'It's been the Wild West': Experts urge Americans to follow official guidance amid COVID booster craze

COVID-19 boosters are now available to millions of Americans who fall into certain broad categories and want greater protection from the coronavirus.

While many are relieved boosters are finally here, there’s little policing to ensure third shots go to the intended people. Health experts say some people who don’t meet the requirements are ignoring official guidelines and seeking third shots. 

“Right now, it’s been the Wild West. I know people are going out and helping themselves to all kinds of things and basically lying to do so,” said Dr. Camille Kotton, an infectious disease expert at Massachusetts General Hospital and a member of the Advisory Committee on Immunization Practices, a CDC advisory group. “We really want to make sure that things proceed as safely and in the best way possible, so we encourage people to follow the rules.”

The third jabs are only available to recommended groups who got their second dose of the Pfizer-BioNTech vaccine at least six months ago. Those groups are: people 65 years and older; residents in long-term care settings and people 50 to 64 with underlying medical conditions. People 18 to 49 with underlying medical conditions and people 18 to 64 years who are at increased risk for exposure and transmission because of occupational or institutional setting alsomay receive a booster.

As per CDC guidance, hospitals and pharmacies are relying on patients to “self-attest” their eligibility as defined by the guidelines to help “reduce barriers to access for these select populations.”

When scheduling an appointment with CVS, patients are asked to provide the manufacturer and date of their COVID-19 vaccine, according to a company release. A similar strategy is being used at Walgreens.

“Ultimately, we are focused on removing barriers and improving access to potentially life-saving vaccines,” said Walgreens corporate spokeswoman Rebekah Pajak.

While it may improve access to vaccines, it also leaves room for people to be dishonest. Experts warn these people could be increasing their risk for severe side effects, especially when combining the Pfizer-BioNTech, Moderna and Johnson & Johnson vaccines.

“The problems that could potentially arise if you start combining vaccines are that you could see some side effects that we haven’t seen before,” said Mansoor Amiji, university distinguished professor of pharmaceutical sciences at Northeastern University in Boston. “We’ve seen some rare types of side effects and when you combine (the vaccines) you may see some additional ones.”

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One such rare side effect linked to the mRNA vaccines and mostly seen in younger adults is myocarditis, or inflammation of the heart muscle. Although there’s no evidence of this so far, experts worry combining vaccines and taking extra doses outside of CDC recommendationscould increase risk of developing the extremely rare condition.

Severe side effects after vaccination are normally covered under the National Vaccine Injury Compensation Program, but experts say a vaccine injury resulting from a booster shot taken outside of official recommendations may not be covered.

“It violates the PREP Act. … They may not have coverage if they were to have a significant side effect from the vaccine,” Kotton said. “People should be aware that it’s not just their decision at CVS but there may be further ramifications.”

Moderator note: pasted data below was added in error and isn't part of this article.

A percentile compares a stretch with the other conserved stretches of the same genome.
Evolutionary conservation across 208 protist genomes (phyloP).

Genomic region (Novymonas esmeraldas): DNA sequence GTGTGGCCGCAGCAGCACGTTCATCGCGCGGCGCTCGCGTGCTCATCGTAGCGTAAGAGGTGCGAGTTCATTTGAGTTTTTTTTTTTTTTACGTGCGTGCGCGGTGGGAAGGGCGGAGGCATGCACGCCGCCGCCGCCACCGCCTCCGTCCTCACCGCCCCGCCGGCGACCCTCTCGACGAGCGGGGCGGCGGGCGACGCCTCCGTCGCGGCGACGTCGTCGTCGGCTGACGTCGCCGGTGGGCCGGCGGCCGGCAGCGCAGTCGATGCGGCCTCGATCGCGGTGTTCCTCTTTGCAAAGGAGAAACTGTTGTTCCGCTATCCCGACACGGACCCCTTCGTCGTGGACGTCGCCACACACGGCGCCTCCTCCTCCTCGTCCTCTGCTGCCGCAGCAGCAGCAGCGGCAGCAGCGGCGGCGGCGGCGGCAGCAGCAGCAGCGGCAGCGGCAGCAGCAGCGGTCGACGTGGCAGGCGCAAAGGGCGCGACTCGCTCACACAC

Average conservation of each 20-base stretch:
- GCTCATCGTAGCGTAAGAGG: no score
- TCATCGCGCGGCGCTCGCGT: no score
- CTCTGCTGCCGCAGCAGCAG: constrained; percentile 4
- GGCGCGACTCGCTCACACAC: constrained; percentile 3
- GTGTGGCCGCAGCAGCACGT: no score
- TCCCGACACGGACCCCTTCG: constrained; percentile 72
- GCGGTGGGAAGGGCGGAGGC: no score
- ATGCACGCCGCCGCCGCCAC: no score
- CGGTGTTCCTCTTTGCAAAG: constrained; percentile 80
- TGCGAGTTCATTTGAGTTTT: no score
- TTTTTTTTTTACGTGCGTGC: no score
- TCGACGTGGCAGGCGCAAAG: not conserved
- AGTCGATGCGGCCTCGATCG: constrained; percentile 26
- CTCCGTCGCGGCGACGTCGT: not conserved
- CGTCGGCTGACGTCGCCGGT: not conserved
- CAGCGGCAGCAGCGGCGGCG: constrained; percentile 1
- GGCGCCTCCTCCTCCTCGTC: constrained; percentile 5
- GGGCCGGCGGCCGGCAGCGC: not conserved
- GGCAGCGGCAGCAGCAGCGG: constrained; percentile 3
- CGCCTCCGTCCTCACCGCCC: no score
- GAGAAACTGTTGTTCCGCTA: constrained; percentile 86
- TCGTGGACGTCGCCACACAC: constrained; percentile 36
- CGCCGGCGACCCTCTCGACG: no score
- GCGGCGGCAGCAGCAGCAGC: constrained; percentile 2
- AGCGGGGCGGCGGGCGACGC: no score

Extra doses may not only carry these potential risks, but they also do little good for people already protected by first doses.

“You’re not going to continually improve the vaccine’s efficacy by giving yourself multiple doses because at some point you’re going to reach the maximum immune response,” Amiji said. “Once you’ve reached your threshold, that’s it. You’re not going to get more and more antibody production.” 

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The mRNA vaccines, like those made by Pfizer-BioNTech and Moderna, direct cells to produce a protein from the virus. The immune system makes antibodies in response to the protein that will recognize and fight off the real virus.

Taking multiple vaccines is like reintroducing that same protein to the immune system over and over again, said Dr. Carl Lambert Jr., a family physician and assistant professor of family medicine at Rush Medical Center in Chicago.

“Your immune system is pretty smart. It doesn’t really need five different vaccines,” he said. “It’s probably like, ‘OK, we got it. We know what the virus looks like now.’”

Lambert understands people who are technically eligible to get a booster dose but received either the Moderna or the J&J vaccine may feel frustrated, but said authorization may come soon.

Booster shots of the J&J or Moderna vaccines are not yet approved, but Moderna submitted third dose data for the FDA to review on Sept. 1, according to a company release. J&J released new data last week showing a booster dose of its vaccine given two months after the one-shot vaccine provides 94% protection against moderate-to-severe COVID-19 symptoms. 

Lambert urges recipients of these vaccines to follow official recommendations and avoid getting a Pfizer-BioNTech vaccine unless health agencies issue new guidance.

“You don’t have to get all the vaccines," he said. “It’s not Pokémon, you don’t have to catch them all."

Follow Adrianna Rodriguez on Twitter: @AdriannaUSAT. 

Health and patient safety coverage at USA TODAY is made possible in part by a grant from the Masimo Foundation for Ethics, Innovation and Competition in Healthcare. The Masimo Foundation does not provide editorial input.